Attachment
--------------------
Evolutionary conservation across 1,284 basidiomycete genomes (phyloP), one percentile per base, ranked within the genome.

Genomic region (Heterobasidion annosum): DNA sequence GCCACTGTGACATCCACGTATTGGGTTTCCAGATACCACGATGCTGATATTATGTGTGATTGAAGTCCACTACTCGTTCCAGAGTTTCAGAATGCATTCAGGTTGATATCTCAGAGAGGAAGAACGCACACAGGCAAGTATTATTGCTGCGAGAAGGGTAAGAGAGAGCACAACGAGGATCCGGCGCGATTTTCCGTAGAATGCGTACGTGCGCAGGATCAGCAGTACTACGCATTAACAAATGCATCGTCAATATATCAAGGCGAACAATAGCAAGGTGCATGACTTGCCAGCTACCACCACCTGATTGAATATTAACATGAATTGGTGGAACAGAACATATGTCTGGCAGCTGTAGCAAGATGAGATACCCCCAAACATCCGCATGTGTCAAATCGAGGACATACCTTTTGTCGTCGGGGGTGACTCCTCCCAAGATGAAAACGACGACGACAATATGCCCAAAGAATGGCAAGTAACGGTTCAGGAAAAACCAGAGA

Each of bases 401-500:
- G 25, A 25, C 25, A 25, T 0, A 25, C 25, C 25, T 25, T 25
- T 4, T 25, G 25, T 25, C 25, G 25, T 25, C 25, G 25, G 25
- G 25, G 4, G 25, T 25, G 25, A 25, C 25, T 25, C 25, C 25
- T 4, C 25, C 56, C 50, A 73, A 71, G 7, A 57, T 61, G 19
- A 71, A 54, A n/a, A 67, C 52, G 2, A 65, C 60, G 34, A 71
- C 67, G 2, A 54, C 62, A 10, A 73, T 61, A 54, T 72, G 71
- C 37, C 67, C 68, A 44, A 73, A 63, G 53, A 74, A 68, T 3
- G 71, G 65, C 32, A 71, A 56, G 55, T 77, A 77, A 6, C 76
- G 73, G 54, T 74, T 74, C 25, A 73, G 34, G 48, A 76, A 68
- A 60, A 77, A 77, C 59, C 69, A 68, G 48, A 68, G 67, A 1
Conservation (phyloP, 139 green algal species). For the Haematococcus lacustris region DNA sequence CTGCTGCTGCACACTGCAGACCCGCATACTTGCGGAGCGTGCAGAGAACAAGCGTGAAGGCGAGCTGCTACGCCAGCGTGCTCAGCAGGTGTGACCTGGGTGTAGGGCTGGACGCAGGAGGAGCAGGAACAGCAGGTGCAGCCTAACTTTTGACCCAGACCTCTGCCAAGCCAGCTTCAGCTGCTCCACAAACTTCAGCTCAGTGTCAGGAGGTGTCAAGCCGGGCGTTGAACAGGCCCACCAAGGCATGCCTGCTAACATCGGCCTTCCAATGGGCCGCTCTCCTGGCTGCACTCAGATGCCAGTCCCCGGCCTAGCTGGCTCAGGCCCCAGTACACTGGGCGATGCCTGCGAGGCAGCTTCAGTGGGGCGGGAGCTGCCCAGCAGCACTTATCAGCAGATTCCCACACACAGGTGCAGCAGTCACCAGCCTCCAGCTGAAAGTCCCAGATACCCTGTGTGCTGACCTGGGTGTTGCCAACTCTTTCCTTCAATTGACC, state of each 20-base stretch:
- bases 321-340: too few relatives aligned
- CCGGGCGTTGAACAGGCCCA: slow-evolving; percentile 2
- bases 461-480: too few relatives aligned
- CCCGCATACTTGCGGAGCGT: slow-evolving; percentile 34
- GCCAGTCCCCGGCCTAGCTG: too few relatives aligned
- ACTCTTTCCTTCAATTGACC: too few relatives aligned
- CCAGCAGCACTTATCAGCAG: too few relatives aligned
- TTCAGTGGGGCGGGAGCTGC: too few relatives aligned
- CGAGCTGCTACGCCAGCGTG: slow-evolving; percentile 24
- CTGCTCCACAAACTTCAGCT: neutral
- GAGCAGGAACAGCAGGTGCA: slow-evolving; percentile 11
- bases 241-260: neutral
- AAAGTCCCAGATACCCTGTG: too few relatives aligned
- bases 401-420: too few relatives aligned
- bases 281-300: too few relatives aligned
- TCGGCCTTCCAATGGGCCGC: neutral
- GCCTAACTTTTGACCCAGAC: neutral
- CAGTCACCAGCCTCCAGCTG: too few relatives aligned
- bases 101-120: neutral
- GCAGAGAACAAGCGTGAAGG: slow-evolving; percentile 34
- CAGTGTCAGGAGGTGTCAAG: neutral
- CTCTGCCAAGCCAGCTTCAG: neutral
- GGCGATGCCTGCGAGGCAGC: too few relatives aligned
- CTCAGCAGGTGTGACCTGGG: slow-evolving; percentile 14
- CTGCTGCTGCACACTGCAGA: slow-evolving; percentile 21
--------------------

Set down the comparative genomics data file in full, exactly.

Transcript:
Evolutionary conservation across 1,284 basidiomycete genomes (phyloP), one percentile per base, ranked within the genome.

Genomic region (Heterobasidion annosum): DNA sequence GCCACTGTGACATCCACGTATTGGGTTTCCAGATACCACGATGCTGATATTATGTGTGATTGAAGTCCACTACTCGTTCCAGAGTTTCAGAATGCATTCAGGTTGATATCTCAGAGAGGAAGAACGCACACAGGCAAGTATTATTGCTGCGAGAAGGGTAAGAGAGAGCACAACGAGGATCCGGCGCGATTTTCCGTAGAATGCGTACGTGCGCAGGATCAGCAGTACTACGCATTAACAAATGCATCGTCAATATATCAAGGCGAACAATAGCAAGGTGCATGACTTGCCAGCTACCACCACCTGATTGAATATTAACATGAATTGGTGGAACAGAACATATGTCTGGCAGCTGTAGCAAGATGAGATACCCCCAAACATCCGCATGTGTCAAATCGAGGACATACCTTTTGTCGTCGGGGGTGACTCCTCCCAAGATGAAAACGACGACGACAATATGCCCAAAGAATGGCAAGTAACGGTTCAGGAAAAACCAGAGA

Each of bases 401-500:
- G 25, A 25, C 25, A 25, T 0, A 25, C 25, C 25, T 25, T 25
- T 4, T 25, G 25, T 25, C 25, G 25, T 25, C 25, G 25, G 25
- G 25, G 4, G 25, T 25, G 25, A 25, C 25, T 25, C 25, C 25
- T 4, C 25, C 56, C 50, A 73, A 71, G 7, A 57, T 61, G 19
- A 71, A 54, A n/a, A 67, C 52, G 2, A 65, C 60, G 34, A 71
- C 67, G 2, A 54, C 62, A 10, A 73, T 61, A 54, T 72, G 71
- C 37, C 67, C 68, A 44, A 73, A 63, G 53, A 74, A 68, T 3
- G 71, G 65, C 32, A 71, A 56, G 55, T 77, A 77, A 6, C 76
- G 73, G 54, T 74, T 74, C 25, A 73, G 34, G 48, A 76, A 68
- A 60, A 77, A 77, C 59, C 69, A 68, G 48, A 68, G 67, A 1
Conservation (phyloP, 139 green algal species). For the Haematococcus lacustris region DNA sequence CTGCTGCTGCACACTGCAGACCCGCATACTTGCGGAGCGTGCAGAGAACAAGCGTGAAGGCGAGCTGCTACGCCAGCGTGCTCAGCAGGTGTGACCTGGGTGTAGGGCTGGACGCAGGAGGAGCAGGAACAGCAGGTGCAGCCTAACTTTTGACCCAGACCTCTGCCAAGCCAGCTTCAGCTGCTCCACAAACTTCAGCTCAGTGTCAGGAGGTGTCAAGCCGGGCGTTGAACAGGCCCACCAAGGCATGCCTGCTAACATCGGCCTTCCAATGGGCCGCTCTCCTGGCTGCACTCAGATGCCAGTCCCCGGCCTAGCTGGCTCAGGCCCCAGTACACTGGGCGATGCCTGCGAGGCAGCTTCAGTGGGGCGGGAGCTGCCCAGCAGCACTTATCAGCAGATTCCCACACACAGGTGCAGCAGTCACCAGCCTCCAGCTGAAAGTCCCAGATACCCTGTGTGCTGACCTGGGTGTTGCCAACTCTTTCCTTCAATTGACC, state of each 20-base stretch:
- bases 321-340: too few relatives aligned
- CCGGGCGTTGAACAGGCCCA: slow-evolving; percentile 2
- bases 461-480: too few relatives aligned
- CCCGCATACTTGCGGAGCGT: slow-evolving; percentile 34
- GCCAGTCCCCGGCCTAGCTG: too few relatives aligned
- ACTCTTTCCTTCAATTGACC: too few relatives aligned
- CCAGCAGCACTTATCAGCAG: too few relatives aligned
- TTCAGTGGGGCGGGAGCTGC: too few relatives aligned
- CGAGCTGCTACGCCAGCGTG: slow-evolving; percentile 24
- CTGCTCCACAAACTTCAGCT: neutral
- GAGCAGGAACAGCAGGTGCA: slow-evolving; percentile 11
- bases 241-260: neutral
- AAAGTCCCAGATACCCTGTG: too few relatives aligned
- bases 401-420: too few relatives aligned
- bases 281-300: too few relatives aligned
- TCGGCCTTCCAATGGGCCGC: neutral
- GCCTAACTTTTGACCCAGAC: neutral
- CAGTCACCAGCCTCCAGCTG: too few relatives aligned
- bases 101-120: neutral
- GCAGAGAACAAGCGTGAAGG: slow-evolving; percentile 34
- CAGTGTCAGGAGGTGTCAAG: neutral
- CTCTGCCAAGCCAGCTTCAG: neutral
- GGCGATGCCTGCGAGGCAGC: too few relatives aligned
- CTCAGCAGGTGTGACCTGGG: slow-evolving; percentile 14
- CTGCTGCTGCACACTGCAGA: slow-evolving; percentile 21